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Obituary: Michael Clayton – former BBC TV correspondent and Horse & Hound editor who started his career at the A&T





TRIBUTES have been paid to journalist Michael Clayton who started his career at the A&T and went on to become a BBC war correspondent and long-standing editor of equestrian magazine Horse and Hound.

After devoting much of his career to the written word, Michael’s final work was a memoirs, My Life In The News, which was published just months before he died aged 88.

Michael moved to Rutland in 1988, further cultivating his lifelong love of riding as chair of the Cottesmore Hunt, one of several roles he held with rural groups.

Michael worked his way up from cub reporter to some of the biggest roles in UK journalism
Michael worked his way up from cub reporter to some of the biggest roles in UK journalism

He called Morcott home for the last 20 years, but was born and grew up in Bournemouth.

His break in journalism came as an apprentice news reporter at the A&T, based in New Milton. Having learned the ropes, Michael made the big career move to Fleet Street in 1954 to work on the London Evening News.

In 1961, he was hired by the Evening Standard where he covered iconic events such as the Great Train Robbery and the Profumo Affair, and after three years became deputy editor.

Michael Clayton's car was fired on in Cambodia during his time as BBC war correspondent
Michael Clayton's car was fired on in Cambodia during his time as BBC war correspondent

Within a year of breaking in to regional television as news editor for Southern TV, Michael beat 1,000 other applicants to be BBC staff news correspondent.

A war reporting role with the BBC followed, covering Middle Eastern hotspots as well as the Vietnam War.

A reluctant war reporter, Michael changed tack again in 1973 when he became editor of Horse and Hound – just the magazine’s third in 89 years at the time. He held this treasured position for 23 years before retirement.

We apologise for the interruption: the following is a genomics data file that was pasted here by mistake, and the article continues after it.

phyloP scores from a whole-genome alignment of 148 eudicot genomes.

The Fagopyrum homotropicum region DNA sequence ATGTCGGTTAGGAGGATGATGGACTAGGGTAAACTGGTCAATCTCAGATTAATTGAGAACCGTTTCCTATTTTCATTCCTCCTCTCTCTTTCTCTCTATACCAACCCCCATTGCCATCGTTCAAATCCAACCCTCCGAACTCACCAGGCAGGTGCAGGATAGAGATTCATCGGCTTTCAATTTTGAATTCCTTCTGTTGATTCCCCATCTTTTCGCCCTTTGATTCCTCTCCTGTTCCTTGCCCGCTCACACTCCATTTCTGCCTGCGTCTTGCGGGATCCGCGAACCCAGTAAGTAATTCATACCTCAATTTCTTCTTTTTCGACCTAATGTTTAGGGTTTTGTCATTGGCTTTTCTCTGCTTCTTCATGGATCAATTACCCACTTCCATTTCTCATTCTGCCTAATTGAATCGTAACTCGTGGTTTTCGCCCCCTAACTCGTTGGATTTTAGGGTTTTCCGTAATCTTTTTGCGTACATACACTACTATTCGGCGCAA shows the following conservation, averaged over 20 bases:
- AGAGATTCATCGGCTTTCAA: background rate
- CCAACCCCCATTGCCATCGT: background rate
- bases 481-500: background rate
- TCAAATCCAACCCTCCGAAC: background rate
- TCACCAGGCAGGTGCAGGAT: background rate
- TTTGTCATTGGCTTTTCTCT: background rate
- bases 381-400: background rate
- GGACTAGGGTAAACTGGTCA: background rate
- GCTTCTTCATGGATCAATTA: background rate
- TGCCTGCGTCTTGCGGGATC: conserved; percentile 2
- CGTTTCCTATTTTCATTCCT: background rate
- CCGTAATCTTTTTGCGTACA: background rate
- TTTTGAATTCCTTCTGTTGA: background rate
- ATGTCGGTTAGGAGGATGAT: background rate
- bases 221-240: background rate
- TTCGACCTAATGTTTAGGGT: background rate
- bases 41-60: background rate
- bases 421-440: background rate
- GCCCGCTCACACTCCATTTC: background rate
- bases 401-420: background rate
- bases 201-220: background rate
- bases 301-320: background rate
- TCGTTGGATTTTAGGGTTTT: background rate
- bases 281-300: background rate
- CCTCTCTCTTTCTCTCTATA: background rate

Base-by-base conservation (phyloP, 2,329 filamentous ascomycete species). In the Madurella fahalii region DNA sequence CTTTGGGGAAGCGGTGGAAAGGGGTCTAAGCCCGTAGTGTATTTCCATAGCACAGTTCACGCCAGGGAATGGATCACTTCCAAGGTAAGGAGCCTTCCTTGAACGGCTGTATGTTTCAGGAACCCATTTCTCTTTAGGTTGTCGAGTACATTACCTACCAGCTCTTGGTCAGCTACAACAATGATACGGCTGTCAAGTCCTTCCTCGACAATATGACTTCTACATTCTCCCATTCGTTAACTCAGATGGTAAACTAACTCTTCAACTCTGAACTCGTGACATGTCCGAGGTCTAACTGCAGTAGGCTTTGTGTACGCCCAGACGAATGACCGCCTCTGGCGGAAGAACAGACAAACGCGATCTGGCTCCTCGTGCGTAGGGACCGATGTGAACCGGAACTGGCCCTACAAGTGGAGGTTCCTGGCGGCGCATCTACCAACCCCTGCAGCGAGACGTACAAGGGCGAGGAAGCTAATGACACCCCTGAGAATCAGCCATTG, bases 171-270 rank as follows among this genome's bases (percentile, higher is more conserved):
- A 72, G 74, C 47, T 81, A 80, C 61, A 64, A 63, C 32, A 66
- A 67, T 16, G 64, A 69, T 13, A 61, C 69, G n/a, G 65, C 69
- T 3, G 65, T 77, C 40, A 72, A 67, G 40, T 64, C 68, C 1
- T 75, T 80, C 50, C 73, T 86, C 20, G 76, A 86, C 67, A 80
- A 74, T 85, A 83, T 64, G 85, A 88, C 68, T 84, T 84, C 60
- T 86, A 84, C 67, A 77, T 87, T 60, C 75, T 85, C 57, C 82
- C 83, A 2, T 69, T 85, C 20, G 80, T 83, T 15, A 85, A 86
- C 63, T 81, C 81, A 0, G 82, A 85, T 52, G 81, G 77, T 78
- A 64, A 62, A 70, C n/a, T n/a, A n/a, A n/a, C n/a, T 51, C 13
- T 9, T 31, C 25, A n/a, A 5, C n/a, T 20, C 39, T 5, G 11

He continued to write and authored around 25 books, fitting them around his other interests, particularly equestrianism and bridge.

Michael's memoirs were published just months before he died
Michael's memoirs were published just months before he died

Jane Wallace, the 1988 Burghley Horse Trials winner and former committee member at the event, remembered Michael for his depth of knowledge during his time with Horse and Hound.

She said: “As chairman of the British Horse Society, he also devoted his time to the less glamorous aspects of equestrianism for the widespread benefit of grassroots riding and horse welfare.

“And unlike most people in his position, Michael was an extremely competent and brave horseman across country. With Michael’s passing, the horse world has lost a true friend.”

Michael was a champion of press freedom throughout his life
Michael was a champion of press freedom throughout his life

Marcus Witt, of Stamford Bridge Club, added: “He was with us in the early days when we were based at the hospital premises on the Ryhall Road. We will miss his affable nature, engaging personality and calm presence.”

Fellow Morcott villager Eric Hazelwood was asked to conduct Michael’s funeral service and said his friend’s death was a loss to “many people whose lives he influenced and enhanced”.

“He was the most unassuming, kind and considerate man,” Eric said.

Michael developed connections with The Queen while editor of Horse and Hound
Michael developed connections with The Queen while editor of Horse and Hound

“Selflessly, he always showed interest in other people, never mentioning his own achievements, such was his consummate modesty.

“Despite his many connections with influential people, including the Queen and other members of the royal family, he was always modest and unassuming.”

Former Rutland County Council leader Edward Baines added: “I was so pleased to read his recent autobiography. I felt that it reflected the ‘real’ man, certainly the one I knew – sardonic at times, always keenly observant, and able to write and communicate with an enviable ease.”

Michael is survived by his wife Marilyn, two children from a previous marriage, Marcus and Maxine, and his step-daughter Georgina.



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